BEIRUT/AMMAN (Reuters) - Businessmen in Syria talk of canceled contracts, disrupted trade and employees being laid off as commercial operations suffer from the violence and uncertainty that have gripped their country for the past eight months.
Mothers complain of a lack of baby milk and shortages are forcing shops in the main Damascus market to put up their shutters early.
Starved of revenues and choked by anti-government unrest in its towns and cities that has already cost 3,500 lives, Syria’s crisis-hit economy could be squeezed further by pressures from outside as Washington leans on regional banks to cut ties with Damascus and Arab nations threaten economic sanctions.
Economists are already forecasting that the protests against President Bashar al-Assad, coupled with U.S. and European Union sanctions imposed in response to his crackdown on dissent, mean the economy will contract sharply this year.
Oil exports worth $400 million a month are at a standstill and Syria’s tourism industry, which accounted for over 10 percent of GDP last year, has collapsed as the economy “slowly bleeds to death” according to one economist.
The Central Bank has not reported monthly data since it published figures for May several months ago, suggesting either the statistics are too grim to be aired in public or that the unrest has even disrupted basic information collection.
“Even demand for basic foodstuffs has gone down because people are only getting their essential needs,” said Husam al-Izz, a merchant in the Salhia district of Damascus. “There is paralysis in sales of luxury items, and real estate too.”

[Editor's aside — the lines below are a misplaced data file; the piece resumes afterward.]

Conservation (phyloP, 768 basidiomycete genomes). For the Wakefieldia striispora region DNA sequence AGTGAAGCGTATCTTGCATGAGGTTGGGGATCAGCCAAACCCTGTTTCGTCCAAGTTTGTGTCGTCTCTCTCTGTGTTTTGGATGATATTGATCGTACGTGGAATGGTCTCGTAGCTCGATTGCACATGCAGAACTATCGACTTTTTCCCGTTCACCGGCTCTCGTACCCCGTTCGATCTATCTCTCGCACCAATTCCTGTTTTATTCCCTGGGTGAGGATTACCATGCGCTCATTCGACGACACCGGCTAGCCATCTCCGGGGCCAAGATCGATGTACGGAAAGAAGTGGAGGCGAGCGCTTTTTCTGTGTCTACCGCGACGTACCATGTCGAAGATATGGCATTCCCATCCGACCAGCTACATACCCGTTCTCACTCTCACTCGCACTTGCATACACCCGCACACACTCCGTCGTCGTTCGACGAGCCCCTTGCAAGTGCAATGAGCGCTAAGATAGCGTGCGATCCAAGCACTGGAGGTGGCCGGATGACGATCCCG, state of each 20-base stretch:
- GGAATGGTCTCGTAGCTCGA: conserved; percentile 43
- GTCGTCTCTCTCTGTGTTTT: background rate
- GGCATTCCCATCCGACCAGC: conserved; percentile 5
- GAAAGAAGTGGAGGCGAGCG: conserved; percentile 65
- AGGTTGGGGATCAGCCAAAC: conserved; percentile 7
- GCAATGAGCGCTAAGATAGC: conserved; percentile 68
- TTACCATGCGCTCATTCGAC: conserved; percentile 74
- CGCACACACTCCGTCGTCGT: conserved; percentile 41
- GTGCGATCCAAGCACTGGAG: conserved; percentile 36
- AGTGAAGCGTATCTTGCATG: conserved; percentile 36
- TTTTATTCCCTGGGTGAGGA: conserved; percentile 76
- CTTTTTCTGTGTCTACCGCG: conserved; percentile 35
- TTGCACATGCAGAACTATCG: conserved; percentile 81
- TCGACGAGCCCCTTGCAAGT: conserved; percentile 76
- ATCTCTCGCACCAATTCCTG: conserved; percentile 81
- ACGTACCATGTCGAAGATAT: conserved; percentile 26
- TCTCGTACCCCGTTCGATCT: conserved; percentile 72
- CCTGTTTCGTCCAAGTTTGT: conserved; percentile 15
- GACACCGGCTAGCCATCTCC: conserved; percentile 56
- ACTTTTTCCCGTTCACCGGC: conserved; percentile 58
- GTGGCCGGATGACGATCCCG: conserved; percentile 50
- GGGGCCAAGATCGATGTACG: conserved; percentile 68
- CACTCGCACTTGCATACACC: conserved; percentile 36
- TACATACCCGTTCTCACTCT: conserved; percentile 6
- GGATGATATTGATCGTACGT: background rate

Lara, a web site designer in the Syrian capital, said her working hours had already been cut by nearly a half and she expected to be out of work within weeks.
“I will lose my job by the end of the year. The engineering company that I work with told me ... that because of the economic difficulties and political situation, they have to do this,” she said.
Others complained of shortages. “Of course there is a lack of some foods such as baby milk, some types of cheese and meat,” said Rana, a 33-year-old Damascus mother of three children.
Rana said traders blamed the shortages on the unrest, but she and several other residents also said some suppliers were hoarding or pushing up prices to exploit the situation.
Shops in the capital’s Hamidiya market which used to stay open until late evening have cut their hours, Damascenes say, many of them shutting by 6 pm.
Washington has made clear it does not want to see banks in neighboring countries doing business with Syria.
A U.S. Treasury official told Lebanon last week it should “ensure a transparent and well-regulated financial sector... (and) protect the Lebanese financial sector from potential Syrian attempts to evade U.S. and EU financial sanctions,” an embassy statement said.
It gave no details but a diplomat in Damascus said that Treasury Assistant Secretary for Terrorist Financing Daniel Glaser, who later travelled to Jordan, delivered “a clear message to banks about their prospects of future business with the U.S. if they don’t implement the sanctions.”
However another diplomat in Beirut said the United States appeared satisfied with Lebanon’s compliance, adding that no Lebanese bank was under specific scrutiny from Washington.
In Jordan, a senior banker whose compliance officer attended a meeting Glaser had with senior banking executives, said the message delivered to Amman’s banking community was “don’t do business with Syria.”
The United States and European Union have imposed targeted sanctions on dozens of senior Syrian officials, as well as state businesses including the country’s biggest lender, Commercial Bank of Syria.
Depositors continued to withdraw hundreds of millions of dollars from private Syrian bank accounts between July and September, figures released earlier this month showed.